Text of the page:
If the nascent Confederacy had hoped South Carolina’s bombardment of Fort Sumter would convince what remained of the Union to accept secession, it failed entirely. Abolitionism was already extremely popular in the North, and the start of fighting hardly gave any abolitionists second thoughts. In fact, many of the earliest volunteers for the war, such as Illinois native Ira Blanchard, had been members of the “Wide-Awakes,” an abolitionist Pro-Lincoln group somewhere between a militia, a modern college fraternity, and a political organizing committee. Many other early volunteers were agnostic to, or at least not primarily motivated by the question of slavery, but instead were interested in simply stopping the dissolution of the Union, seeing secession as an unjustified escalation in the political debate over the fate of slavery. Especially in Illinois and nearby states, there was a financial reason to oppose the seceding states. The formation of a hostile state with control over half of the Mississippi river meant commerce moving down the river could be tariffed or stopped all together at the whim of an independent Confederacy, potentially ruining the livelihoods of Western farmers who relied on the waterway to get their produce to market. Regardless of what brought them to the army, Union soldiers were highly motivated, dashing the hopes of the secessionists that a quick few victories would convince the North to let the Confederacy leave the Union.
As to what motivated Vespasian Warner to enlist, it’s not clear, but enlist he did on June 13, 1861, with the 12th Illinois Volunteers regiment. As the Union scrambled in the early months of the war to enlarge its army into something capable of conquering and occupying the 11 Confederate states, it was necessary to quickly create many junior officers to get the army properly organized. Vespasian Warner benefited from this officer shortage, getting a promotion to sergeant only 10 days after he enlisted. Ira Blanchard gives us some detail on how these new officers were selected: “The field and staff officers were elected by ballot after an exciting canvass of two days, during which time many prominent men came to camp to urge their claims upon the boys for an office.” Vespasian, like Ira and many other soldiers, probably had to put up with the poor accommodations and supplies of the rapidly-expanding Union Army. Standard rations in camp were just some sourdough bread, a slice of bacon, and a cup of coffee, and in the earliest days, Ira reports his regiment’s barracks were nothing more than sheds with some hay on the floor as bedding. Discipline was also lax among the young, new soldiers, Ira reporting that many spent their first night in Joliet’s Camp Goodel loudly goofing off all night while others struggled to sleep on the hay-covered floors. Ira also reports that a few days after, another company tore down a section of the camp’s fence to escape for an overnight bender in town. Unsurprisingly, it was some time before the wave of volunteers at the start of the war were made into proper soldiers.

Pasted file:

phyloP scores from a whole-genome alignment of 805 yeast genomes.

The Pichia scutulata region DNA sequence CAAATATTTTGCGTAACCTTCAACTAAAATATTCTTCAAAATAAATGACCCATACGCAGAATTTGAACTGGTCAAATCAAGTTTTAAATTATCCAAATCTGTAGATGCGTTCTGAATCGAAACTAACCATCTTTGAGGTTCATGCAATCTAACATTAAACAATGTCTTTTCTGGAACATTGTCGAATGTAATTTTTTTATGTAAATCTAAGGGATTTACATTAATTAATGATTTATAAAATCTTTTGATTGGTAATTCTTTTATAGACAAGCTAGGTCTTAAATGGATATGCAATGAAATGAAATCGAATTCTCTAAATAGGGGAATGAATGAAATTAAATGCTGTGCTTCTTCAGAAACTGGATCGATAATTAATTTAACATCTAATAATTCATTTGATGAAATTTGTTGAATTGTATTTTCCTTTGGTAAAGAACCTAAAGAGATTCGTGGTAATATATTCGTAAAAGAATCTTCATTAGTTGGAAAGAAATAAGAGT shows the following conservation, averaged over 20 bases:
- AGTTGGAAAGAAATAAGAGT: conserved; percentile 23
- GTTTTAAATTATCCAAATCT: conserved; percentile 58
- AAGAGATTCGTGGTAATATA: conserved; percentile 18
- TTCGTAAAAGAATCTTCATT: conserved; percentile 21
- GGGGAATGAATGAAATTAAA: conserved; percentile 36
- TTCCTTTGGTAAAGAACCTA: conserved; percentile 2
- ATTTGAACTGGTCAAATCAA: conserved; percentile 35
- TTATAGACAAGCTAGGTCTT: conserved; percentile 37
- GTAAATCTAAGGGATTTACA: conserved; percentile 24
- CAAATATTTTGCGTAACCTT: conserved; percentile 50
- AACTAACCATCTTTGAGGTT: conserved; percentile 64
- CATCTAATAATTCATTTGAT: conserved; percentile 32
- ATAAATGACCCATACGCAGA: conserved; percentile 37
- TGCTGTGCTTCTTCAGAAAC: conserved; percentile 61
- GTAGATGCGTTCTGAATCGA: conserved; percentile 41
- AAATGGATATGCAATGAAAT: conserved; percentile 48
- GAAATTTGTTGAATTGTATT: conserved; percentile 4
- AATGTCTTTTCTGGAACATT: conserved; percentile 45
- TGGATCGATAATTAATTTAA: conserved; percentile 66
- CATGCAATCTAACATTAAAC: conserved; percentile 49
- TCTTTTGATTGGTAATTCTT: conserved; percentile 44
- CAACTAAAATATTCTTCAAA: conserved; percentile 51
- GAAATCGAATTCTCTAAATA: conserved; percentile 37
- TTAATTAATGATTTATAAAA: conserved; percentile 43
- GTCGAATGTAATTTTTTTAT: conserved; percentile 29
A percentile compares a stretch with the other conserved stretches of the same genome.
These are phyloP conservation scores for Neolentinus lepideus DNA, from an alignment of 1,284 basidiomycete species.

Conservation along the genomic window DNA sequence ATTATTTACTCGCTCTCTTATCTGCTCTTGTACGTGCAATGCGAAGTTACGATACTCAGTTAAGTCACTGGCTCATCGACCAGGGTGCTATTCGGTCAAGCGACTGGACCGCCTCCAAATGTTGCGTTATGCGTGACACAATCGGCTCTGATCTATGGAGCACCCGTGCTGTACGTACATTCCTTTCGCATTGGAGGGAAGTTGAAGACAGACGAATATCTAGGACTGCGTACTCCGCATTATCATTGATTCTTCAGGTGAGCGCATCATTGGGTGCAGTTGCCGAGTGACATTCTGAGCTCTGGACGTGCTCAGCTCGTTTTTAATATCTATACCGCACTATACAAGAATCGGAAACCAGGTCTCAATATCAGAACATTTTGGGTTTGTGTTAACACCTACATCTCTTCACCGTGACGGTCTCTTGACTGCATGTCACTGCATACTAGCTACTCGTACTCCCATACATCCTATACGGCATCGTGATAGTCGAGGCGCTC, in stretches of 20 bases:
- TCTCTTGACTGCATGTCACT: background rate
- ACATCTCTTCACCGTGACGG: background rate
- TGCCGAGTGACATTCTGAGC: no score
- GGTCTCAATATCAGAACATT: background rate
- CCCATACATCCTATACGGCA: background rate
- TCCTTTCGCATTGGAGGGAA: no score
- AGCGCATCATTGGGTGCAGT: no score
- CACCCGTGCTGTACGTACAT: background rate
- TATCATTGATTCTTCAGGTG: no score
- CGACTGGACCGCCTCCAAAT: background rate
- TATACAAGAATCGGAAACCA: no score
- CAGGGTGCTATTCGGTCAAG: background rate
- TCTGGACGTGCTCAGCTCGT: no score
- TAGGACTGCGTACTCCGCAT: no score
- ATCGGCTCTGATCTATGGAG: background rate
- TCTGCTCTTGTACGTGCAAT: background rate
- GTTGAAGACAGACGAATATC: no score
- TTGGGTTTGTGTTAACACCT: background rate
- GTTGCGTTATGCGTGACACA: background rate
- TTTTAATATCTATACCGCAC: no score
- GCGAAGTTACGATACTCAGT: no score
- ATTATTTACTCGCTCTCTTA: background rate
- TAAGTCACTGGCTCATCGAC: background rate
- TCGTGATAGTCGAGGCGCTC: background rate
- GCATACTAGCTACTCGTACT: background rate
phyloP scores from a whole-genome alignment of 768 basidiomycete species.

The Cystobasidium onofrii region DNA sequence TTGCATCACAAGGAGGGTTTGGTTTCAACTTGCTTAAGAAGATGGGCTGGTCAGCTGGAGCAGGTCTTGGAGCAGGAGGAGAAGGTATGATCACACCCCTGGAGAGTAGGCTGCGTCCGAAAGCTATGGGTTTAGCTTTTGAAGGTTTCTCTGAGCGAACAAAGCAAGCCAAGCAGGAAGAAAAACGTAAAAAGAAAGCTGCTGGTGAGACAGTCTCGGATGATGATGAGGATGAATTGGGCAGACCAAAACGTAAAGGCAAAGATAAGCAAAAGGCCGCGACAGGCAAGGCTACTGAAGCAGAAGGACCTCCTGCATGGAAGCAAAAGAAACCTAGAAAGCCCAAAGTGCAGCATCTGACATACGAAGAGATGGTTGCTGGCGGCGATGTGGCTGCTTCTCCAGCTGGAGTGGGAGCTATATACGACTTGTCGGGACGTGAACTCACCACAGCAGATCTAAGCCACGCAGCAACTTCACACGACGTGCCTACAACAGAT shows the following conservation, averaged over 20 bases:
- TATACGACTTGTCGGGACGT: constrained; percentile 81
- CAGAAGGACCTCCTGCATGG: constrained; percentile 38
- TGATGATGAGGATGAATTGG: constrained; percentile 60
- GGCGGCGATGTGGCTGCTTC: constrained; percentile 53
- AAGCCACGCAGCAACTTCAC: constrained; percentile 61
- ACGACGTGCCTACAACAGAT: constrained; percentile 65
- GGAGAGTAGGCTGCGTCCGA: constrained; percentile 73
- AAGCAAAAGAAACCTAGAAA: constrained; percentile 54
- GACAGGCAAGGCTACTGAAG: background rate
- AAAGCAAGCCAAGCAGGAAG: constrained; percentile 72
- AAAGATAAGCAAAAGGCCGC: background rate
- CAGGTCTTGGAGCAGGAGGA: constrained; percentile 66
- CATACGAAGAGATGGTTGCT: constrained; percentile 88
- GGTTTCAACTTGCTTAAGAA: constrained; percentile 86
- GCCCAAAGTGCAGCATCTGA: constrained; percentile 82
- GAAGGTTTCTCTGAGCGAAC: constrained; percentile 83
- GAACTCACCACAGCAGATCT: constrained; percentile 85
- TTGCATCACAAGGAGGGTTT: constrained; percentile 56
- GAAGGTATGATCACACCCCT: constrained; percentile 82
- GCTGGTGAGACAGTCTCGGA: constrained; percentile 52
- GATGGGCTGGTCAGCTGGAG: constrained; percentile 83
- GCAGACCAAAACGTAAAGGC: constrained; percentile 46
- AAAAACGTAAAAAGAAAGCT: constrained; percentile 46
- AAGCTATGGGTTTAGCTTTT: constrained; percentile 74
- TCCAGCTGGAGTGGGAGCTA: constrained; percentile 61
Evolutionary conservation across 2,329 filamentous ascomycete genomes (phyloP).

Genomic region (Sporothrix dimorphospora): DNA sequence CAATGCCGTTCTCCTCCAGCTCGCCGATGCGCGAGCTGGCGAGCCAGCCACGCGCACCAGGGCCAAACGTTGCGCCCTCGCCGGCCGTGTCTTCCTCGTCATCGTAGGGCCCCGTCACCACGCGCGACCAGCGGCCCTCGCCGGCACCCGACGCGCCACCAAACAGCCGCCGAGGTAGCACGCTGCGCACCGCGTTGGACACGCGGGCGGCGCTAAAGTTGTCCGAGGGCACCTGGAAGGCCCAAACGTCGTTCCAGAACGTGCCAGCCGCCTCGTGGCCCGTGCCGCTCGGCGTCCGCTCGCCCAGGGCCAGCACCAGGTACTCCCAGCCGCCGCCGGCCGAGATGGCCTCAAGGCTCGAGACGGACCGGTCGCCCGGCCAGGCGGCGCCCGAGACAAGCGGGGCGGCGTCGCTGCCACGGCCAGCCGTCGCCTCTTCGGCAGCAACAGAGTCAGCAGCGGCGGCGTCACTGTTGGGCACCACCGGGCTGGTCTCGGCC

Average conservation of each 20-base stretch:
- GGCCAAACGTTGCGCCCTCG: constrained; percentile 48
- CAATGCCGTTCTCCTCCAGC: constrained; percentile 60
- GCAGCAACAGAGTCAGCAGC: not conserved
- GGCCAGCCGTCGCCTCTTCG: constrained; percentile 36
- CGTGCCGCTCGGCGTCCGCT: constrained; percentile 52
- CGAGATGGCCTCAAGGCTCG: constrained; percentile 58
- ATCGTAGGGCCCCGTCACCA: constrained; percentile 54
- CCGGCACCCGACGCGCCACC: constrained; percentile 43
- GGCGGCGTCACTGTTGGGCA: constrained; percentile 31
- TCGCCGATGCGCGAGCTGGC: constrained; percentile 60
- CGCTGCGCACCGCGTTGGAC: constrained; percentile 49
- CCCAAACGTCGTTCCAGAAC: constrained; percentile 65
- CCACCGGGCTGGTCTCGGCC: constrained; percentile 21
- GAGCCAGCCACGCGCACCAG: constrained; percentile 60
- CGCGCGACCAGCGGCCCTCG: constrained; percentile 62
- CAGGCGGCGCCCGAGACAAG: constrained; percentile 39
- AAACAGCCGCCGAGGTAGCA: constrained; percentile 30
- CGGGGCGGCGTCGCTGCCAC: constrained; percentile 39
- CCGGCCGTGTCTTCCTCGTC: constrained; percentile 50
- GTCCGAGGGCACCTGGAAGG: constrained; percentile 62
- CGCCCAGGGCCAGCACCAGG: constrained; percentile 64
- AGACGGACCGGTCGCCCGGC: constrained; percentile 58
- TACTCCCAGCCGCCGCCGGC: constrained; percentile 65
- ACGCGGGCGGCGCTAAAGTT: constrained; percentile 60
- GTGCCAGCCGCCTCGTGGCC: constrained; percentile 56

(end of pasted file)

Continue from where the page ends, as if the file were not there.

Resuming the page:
Weeks of training followed any soldier’s enlistment, as well as time spent building the infrastructure necessary to support the new armies. Ira’s regiment spent six weeks in Camp Goodel, constantly drilling, before they were officially mustered into the Army for 3 years’ service. During that time, they frequently went on parade, drawing large crowds and visitors as far away as Chicago. When they weren’t marching, time was spent turning their sheds into proper barracks- installing bunks and setting up a common eating area. Altogether, Ira reports of camp life: “we had nothing to complain of but hard drill and poor grub.”
As soon as 6 weeks’ training was finished, Ira, and likely Vespasian as well, were shipped to southern Illinois and Missouri, where the first Union campaigns in the West were taking shape. Missouri and Kentucky, both slaves states, both border states, and both bitterly divided between Union and Confederate factions, were the key prizes up for grabs in 1861. Both states had strong positions from which to defend the Mississippi River, so the Union needed to secure these states as soon as possible before the Confederates could properly fortify key chokepoints. When Vespasian would have arrived in this theater, Major General John C. Fremont was already conducting raids in Missouri, while Brigadier General Ulysses S. Grant had been delegated by Fremont to keep a careful eye on the situation in Kentucky.